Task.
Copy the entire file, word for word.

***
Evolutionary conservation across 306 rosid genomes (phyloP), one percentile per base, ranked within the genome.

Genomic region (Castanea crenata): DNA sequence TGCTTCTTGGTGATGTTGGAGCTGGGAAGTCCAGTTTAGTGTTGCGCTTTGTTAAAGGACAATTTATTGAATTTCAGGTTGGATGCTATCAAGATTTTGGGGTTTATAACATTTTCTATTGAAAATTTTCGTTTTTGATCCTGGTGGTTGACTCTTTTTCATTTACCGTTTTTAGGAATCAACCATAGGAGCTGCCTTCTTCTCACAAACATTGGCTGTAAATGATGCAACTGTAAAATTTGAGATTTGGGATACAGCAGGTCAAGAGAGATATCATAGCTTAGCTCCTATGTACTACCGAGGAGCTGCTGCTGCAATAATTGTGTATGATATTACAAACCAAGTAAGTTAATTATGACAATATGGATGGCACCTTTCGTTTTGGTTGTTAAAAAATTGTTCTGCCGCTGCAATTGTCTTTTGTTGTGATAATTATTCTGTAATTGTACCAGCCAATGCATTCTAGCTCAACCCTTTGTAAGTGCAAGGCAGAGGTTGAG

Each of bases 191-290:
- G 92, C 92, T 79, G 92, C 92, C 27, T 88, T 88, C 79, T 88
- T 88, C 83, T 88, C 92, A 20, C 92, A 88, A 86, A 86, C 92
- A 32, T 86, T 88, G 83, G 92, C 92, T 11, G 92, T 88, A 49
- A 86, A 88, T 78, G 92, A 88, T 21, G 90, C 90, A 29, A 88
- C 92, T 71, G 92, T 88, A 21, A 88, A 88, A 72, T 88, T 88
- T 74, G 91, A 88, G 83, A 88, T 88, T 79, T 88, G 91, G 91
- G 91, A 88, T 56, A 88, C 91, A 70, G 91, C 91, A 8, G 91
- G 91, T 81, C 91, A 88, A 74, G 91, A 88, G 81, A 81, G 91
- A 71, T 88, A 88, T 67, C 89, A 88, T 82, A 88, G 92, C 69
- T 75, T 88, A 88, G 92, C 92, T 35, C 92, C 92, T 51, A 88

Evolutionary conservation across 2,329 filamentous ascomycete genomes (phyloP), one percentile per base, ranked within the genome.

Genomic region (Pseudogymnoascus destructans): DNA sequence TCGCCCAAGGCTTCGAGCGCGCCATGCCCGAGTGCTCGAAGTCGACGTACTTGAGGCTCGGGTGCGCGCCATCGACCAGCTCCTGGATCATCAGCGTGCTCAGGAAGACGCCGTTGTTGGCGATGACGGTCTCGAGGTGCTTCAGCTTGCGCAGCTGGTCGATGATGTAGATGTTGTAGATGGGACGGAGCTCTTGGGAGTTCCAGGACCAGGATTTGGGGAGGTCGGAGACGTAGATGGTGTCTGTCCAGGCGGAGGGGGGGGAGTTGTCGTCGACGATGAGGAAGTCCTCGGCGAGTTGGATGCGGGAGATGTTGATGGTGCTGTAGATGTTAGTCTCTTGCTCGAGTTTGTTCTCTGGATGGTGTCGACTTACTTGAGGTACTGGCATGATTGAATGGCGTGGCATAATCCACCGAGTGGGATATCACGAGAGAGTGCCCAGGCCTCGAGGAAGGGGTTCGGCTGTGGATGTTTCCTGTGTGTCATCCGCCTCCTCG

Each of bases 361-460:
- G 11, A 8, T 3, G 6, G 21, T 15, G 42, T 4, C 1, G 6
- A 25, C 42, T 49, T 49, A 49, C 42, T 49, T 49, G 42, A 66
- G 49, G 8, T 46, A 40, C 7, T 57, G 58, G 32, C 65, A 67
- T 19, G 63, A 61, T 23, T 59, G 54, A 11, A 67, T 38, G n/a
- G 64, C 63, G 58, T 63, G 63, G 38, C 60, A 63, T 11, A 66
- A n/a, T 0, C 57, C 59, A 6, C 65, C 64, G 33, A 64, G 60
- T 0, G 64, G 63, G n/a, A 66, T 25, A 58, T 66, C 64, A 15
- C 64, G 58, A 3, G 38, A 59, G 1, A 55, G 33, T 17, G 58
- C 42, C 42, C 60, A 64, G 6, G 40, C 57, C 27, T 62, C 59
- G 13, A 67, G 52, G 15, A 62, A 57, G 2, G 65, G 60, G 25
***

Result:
Evolutionary conservation across 306 rosid genomes (phyloP), one percentile per base, ranked within the genome.

Genomic region (Castanea crenata): DNA sequence TGCTTCTTGGTGATGTTGGAGCTGGGAAGTCCAGTTTAGTGTTGCGCTTTGTTAAAGGACAATTTATTGAATTTCAGGTTGGATGCTATCAAGATTTTGGGGTTTATAACATTTTCTATTGAAAATTTTCGTTTTTGATCCTGGTGGTTGACTCTTTTTCATTTACCGTTTTTAGGAATCAACCATAGGAGCTGCCTTCTTCTCACAAACATTGGCTGTAAATGATGCAACTGTAAAATTTGAGATTTGGGATACAGCAGGTCAAGAGAGATATCATAGCTTAGCTCCTATGTACTACCGAGGAGCTGCTGCTGCAATAATTGTGTATGATATTACAAACCAAGTAAGTTAATTATGACAATATGGATGGCACCTTTCGTTTTGGTTGTTAAAAAATTGTTCTGCCGCTGCAATTGTCTTTTGTTGTGATAATTATTCTGTAATTGTACCAGCCAATGCATTCTAGCTCAACCCTTTGTAAGTGCAAGGCAGAGGTTGAG

Each of bases 191-290:
- G 92, C 92, T 79, G 92, C 92, C 27, T 88, T 88, C 79, T 88
- T 88, C 83, T 88, C 92, A 20, C 92, A 88, A 86, A 86, C 92
- A 32, T 86, T 88, G 83, G 92, C 92, T 11, G 92, T 88, A 49
- A 86, A 88, T 78, G 92, A 88, T 21, G 90, C 90, A 29, A 88
- C 92, T 71, G 92, T 88, A 21, A 88, A 88, A 72, T 88, T 88
- T 74, G 91, A 88, G 83, A 88, T 88, T 79, T 88, G 91, G 91
- G 91, A 88, T 56, A 88, C 91, A 70, G 91, C 91, A 8, G 91
- G 91, T 81, C 91, A 88, A 74, G 91, A 88, G 81, A 81, G 91
- A 71, T 88, A 88, T 67, C 89, A 88, T 82, A 88, G 92, C 69
- T 75, T 88, A 88, G 92, C 92, T 35, C 92, C 92, T 51, A 88

Evolutionary conservation across 2,329 filamentous ascomycete genomes (phyloP), one percentile per base, ranked within the genome.

Genomic region (Pseudogymnoascus destructans): DNA sequence TCGCCCAAGGCTTCGAGCGCGCCATGCCCGAGTGCTCGAAGTCGACGTACTTGAGGCTCGGGTGCGCGCCATCGACCAGCTCCTGGATCATCAGCGTGCTCAGGAAGACGCCGTTGTTGGCGATGACGGTCTCGAGGTGCTTCAGCTTGCGCAGCTGGTCGATGATGTAGATGTTGTAGATGGGACGGAGCTCTTGGGAGTTCCAGGACCAGGATTTGGGGAGGTCGGAGACGTAGATGGTGTCTGTCCAGGCGGAGGGGGGGGAGTTGTCGTCGACGATGAGGAAGTCCTCGGCGAGTTGGATGCGGGAGATGTTGATGGTGCTGTAGATGTTAGTCTCTTGCTCGAGTTTGTTCTCTGGATGGTGTCGACTTACTTGAGGTACTGGCATGATTGAATGGCGTGGCATAATCCACCGAGTGGGATATCACGAGAGAGTGCCCAGGCCTCGAGGAAGGGGTTCGGCTGTGGATGTTTCCTGTGTGTCATCCGCCTCCTCG

Each of bases 361-460:
- G 11, A 8, T 3, G 6, G 21, T 15, G 42, T 4, C 1, G 6
- A 25, C 42, T 49, T 49, A 49, C 42, T 49, T 49, G 42, A 66
- G 49, G 8, T 46, A 40, C 7, T 57, G 58, G 32, C 65, A 67
- T 19, G 63, A 61, T 23, T 59, G 54, A 11, A 67, T 38, G n/a
- G 64, C 63, G 58, T 63, G 63, G 38, C 60, A 63, T 11, A 66
- A n/a, T 0, C 57, C 59, A 6, C 65, C 64, G 33, A 64, G 60
- T 0, G 64, G 63, G n/a, A 66, T 25, A 58, T 66, C 64, A 15
- C 64, G 58, A 3, G 38, A 59, G 1, A 55, G 33, T 17, G 58
- C 42, C 42, C 60, A 64, G 6, G 40, C 57, C 27, T 62, C 59
- G 13, A 67, G 52, G 15, A 62, A 57, G 2, G 65, G 60, G 25